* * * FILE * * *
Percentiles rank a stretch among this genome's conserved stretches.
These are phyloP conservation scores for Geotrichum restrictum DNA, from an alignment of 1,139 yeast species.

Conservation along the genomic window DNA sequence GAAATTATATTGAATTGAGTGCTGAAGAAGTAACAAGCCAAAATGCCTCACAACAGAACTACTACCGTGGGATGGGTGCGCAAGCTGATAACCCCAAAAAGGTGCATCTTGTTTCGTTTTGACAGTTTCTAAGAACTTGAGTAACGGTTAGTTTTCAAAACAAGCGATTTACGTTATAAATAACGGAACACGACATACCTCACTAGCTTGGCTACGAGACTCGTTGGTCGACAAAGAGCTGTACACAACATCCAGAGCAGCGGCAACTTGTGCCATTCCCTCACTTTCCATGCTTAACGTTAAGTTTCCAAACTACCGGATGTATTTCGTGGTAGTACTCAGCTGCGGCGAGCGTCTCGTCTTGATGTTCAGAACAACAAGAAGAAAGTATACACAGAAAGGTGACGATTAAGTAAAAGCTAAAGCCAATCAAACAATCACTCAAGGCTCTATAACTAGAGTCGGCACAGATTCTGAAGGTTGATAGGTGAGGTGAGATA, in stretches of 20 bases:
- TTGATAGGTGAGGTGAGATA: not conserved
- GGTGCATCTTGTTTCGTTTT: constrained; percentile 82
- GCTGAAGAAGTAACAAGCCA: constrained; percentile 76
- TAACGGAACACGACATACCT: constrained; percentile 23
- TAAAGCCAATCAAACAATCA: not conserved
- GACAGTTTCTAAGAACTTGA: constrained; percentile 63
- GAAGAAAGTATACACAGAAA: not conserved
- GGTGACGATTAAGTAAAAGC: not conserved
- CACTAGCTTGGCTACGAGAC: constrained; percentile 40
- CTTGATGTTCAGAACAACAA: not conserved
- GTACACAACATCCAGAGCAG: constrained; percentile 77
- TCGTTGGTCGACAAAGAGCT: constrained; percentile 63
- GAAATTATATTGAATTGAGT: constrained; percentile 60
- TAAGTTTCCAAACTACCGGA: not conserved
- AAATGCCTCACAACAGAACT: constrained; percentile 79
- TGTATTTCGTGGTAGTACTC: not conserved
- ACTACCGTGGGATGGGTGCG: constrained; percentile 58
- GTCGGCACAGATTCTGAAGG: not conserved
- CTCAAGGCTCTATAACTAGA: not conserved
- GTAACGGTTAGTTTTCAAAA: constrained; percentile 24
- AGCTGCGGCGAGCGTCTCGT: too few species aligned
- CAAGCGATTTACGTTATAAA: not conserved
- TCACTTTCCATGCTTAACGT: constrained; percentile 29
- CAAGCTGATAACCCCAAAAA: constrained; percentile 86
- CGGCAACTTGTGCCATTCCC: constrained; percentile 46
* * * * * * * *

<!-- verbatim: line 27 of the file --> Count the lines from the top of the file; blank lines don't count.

- CAAGCTGATAACCCCAAAAA: constrained; percentile 86